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Ling Fridays – Vasquez: Existentials & Locatives in Ibero-Romance
April 15, 2022 @ 3:00 pm - 4:00 pm
To Be, You Need a Place: A Diachronic Outlook of Current Existential and Locative Expressions in Ibero-Romance
Luis Fernando Vazquez, UW-Madison, Spanish & Portuguese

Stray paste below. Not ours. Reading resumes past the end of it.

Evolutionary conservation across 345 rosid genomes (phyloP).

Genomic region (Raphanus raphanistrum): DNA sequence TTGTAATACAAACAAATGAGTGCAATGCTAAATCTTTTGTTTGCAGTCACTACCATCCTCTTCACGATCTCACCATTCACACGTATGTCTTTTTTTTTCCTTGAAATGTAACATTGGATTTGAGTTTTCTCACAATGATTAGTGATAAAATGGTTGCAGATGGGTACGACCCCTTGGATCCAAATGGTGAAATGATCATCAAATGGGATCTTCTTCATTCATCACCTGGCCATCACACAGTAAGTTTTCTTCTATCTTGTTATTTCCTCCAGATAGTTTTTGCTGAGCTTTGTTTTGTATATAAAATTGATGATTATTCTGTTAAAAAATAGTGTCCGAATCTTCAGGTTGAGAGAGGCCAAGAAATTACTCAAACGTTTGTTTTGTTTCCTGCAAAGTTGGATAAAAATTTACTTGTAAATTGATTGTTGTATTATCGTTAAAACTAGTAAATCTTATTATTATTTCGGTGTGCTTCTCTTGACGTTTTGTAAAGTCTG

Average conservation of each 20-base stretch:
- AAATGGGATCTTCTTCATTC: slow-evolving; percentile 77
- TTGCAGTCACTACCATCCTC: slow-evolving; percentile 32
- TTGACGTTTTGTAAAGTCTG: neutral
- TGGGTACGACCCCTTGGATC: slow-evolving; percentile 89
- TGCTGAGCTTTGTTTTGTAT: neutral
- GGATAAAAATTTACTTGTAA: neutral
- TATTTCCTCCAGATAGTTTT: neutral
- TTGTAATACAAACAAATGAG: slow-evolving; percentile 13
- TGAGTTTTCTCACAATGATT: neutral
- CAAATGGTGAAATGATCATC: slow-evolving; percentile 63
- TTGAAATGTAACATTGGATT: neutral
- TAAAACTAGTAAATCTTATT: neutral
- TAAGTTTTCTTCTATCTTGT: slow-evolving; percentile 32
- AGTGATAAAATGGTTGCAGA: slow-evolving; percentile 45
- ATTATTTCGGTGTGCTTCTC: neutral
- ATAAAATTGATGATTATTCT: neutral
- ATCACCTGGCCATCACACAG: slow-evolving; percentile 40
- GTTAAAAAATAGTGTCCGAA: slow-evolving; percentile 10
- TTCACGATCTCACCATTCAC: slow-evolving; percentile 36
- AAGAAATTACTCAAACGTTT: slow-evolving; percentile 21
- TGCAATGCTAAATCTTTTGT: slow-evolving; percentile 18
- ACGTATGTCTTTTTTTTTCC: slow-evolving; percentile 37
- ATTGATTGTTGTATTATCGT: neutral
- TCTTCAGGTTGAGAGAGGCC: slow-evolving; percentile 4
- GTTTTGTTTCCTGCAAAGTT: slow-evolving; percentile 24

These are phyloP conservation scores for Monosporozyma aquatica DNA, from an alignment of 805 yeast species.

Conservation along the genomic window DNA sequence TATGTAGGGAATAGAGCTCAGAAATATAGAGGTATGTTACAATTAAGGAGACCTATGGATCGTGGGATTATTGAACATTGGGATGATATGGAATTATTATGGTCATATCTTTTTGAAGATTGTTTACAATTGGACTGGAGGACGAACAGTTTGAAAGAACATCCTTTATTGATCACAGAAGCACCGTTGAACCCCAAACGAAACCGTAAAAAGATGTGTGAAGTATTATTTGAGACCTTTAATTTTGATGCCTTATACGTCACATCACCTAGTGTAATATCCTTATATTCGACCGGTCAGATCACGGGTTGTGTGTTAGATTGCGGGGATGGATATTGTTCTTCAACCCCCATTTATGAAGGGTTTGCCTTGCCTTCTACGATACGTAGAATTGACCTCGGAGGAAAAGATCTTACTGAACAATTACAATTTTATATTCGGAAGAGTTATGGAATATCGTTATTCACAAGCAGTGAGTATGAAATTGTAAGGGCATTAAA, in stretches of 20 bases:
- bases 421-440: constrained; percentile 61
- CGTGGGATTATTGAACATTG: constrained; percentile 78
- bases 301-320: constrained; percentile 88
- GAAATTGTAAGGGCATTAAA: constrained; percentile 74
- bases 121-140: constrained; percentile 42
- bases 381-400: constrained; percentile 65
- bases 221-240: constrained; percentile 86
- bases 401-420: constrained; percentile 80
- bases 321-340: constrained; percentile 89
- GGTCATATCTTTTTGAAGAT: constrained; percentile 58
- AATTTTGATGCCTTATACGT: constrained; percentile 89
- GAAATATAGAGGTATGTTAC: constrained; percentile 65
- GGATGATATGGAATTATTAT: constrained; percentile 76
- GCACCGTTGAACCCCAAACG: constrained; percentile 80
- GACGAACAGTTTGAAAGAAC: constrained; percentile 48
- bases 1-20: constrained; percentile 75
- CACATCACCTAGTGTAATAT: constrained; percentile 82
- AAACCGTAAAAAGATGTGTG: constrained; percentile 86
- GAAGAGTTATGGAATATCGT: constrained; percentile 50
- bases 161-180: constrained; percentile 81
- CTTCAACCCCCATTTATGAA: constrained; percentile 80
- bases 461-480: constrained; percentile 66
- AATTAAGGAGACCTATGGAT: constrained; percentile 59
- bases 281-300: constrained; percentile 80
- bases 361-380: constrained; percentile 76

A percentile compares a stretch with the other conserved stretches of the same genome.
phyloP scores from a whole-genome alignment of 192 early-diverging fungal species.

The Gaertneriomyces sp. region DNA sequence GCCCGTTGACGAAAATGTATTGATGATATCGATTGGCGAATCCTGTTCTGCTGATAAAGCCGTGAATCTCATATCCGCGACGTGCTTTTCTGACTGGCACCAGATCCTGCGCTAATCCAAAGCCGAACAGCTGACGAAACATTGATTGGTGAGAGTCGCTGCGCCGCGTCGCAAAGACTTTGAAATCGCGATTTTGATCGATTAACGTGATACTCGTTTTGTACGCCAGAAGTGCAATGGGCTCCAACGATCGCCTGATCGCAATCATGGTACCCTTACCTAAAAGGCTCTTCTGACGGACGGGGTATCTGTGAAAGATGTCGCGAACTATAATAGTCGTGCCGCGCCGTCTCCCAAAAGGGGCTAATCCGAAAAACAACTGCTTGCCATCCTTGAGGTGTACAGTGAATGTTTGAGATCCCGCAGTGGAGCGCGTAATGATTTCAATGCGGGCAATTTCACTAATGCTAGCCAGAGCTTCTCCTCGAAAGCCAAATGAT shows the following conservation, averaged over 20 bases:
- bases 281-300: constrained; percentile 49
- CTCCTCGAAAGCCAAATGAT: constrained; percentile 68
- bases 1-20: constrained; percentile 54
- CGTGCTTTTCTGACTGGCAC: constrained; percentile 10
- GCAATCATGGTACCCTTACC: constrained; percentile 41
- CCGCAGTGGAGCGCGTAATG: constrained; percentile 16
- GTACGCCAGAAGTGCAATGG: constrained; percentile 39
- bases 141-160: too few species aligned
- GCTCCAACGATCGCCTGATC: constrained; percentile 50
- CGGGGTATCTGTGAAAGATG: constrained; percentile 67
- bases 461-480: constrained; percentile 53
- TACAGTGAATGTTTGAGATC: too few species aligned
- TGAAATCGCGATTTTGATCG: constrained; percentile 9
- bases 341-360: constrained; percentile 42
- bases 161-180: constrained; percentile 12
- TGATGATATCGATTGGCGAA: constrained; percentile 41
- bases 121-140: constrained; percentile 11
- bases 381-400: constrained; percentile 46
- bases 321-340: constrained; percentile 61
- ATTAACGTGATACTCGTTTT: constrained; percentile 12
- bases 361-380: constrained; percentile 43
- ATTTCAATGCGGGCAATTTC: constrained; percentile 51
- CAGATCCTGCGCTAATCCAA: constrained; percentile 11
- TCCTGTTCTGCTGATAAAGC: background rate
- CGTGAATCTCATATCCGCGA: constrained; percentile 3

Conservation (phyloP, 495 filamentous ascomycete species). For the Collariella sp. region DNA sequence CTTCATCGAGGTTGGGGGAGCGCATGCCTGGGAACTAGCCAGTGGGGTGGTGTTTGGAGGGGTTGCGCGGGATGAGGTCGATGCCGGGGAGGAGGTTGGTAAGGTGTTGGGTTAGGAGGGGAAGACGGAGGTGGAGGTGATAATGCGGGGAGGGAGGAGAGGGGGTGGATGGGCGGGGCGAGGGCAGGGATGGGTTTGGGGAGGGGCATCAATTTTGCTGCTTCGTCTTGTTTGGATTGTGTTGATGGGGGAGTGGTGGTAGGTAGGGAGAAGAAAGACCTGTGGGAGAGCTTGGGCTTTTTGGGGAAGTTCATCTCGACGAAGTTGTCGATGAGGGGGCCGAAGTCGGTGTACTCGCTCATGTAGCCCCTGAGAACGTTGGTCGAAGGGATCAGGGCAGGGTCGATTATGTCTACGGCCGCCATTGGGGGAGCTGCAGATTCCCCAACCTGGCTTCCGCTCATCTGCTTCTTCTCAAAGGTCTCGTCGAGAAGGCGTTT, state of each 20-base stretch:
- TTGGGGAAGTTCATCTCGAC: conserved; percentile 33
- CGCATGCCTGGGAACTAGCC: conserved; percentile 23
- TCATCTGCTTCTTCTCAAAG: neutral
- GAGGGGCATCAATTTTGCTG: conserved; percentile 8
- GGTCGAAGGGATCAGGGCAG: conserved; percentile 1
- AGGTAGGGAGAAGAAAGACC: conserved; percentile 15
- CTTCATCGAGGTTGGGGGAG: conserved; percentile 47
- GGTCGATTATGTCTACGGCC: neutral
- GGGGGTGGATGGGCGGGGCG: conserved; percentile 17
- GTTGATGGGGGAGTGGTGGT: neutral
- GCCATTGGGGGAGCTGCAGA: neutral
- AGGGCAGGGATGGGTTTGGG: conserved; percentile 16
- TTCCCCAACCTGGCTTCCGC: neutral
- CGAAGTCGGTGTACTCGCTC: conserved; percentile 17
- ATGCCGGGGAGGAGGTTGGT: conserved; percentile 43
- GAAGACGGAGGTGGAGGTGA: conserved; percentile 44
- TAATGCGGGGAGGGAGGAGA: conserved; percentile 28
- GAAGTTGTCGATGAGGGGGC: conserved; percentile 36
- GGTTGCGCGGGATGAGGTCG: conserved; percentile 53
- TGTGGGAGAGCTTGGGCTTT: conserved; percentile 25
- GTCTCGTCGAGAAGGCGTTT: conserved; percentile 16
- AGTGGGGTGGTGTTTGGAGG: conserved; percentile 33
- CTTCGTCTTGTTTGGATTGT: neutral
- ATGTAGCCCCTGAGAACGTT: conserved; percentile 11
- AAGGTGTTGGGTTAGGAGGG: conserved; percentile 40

This study explores the current situation of thetic (i.e., existential) and categorical (i.e., locative) propositions from the point of view of Ibero-Romance, mainly from a diachronic perspective through examples of Portuguese, Castilian, Aragonese, and Catalan from the 12th to the 15th centuries. Unlike other western Romance languages, some Ibero-Romance varieties, such as Portuguese and Castilian, lost the clitic particle that often accompanied expressions of presence (EPs) (Longa et al., 1998) (e.g., hy, hi, etc.). These languages implemented a tripartite system of copular verbs (ser, estar, haber) to represent various contextual domains, definiteness, and pragmatic saliency. We propose that before estar became a full copula integrated into the grammar of Portuguese and Castilian, the proform, from its adverbial roots, originated as the anaphor of a frame-setter, a resumptive pronoun of stage level topics with the property of recursiveness— capable of becoming the address and the delimitation of an event continually (Krifka, 2008b). Hence the relationship between existence and location. The proform played an essential role in supplementing the aspectual force of ser and haber for EPs denoting general existence, eventive existence, and pragmatic-bounded existence, first as an adverb, later as an overt silent argument functioning as a stage topic/semantic subject. Similar to Koch (2012), we will argue that the taxonomy of EPs depends mainly on the relevance and saliency in the information and not necessarily on word or constituent order. Therefore, only LCs with topical subjects and brand-new focalised loci are to be treated as genuinely thematic, whilst the rest of EPs need to be treated as rhematic due to the contextual deictic domain in which they are commonly uttered, often as a silent argument (see Erteschik-Shir, 1997; Krifka, 2008; Bentley & Cruschina, 2018).For the modern standard Ibero-Romance varieties, we propose three different EPs with estar post-proform; 1) setting-bounded presence (e.g., ‘There is a bird on the tree’), 2) eventive presence (e.g., There is a pig roasted), and 3) enumerative presence (e.g., There’s that restaurant we love) where the syntactic subject is not topic of the proposition (cf. Koch, 2012, p. 567). These expressions will be expounded throughout this study, along with the analysis of the diachronic development of EPs in Ibero-Romance.
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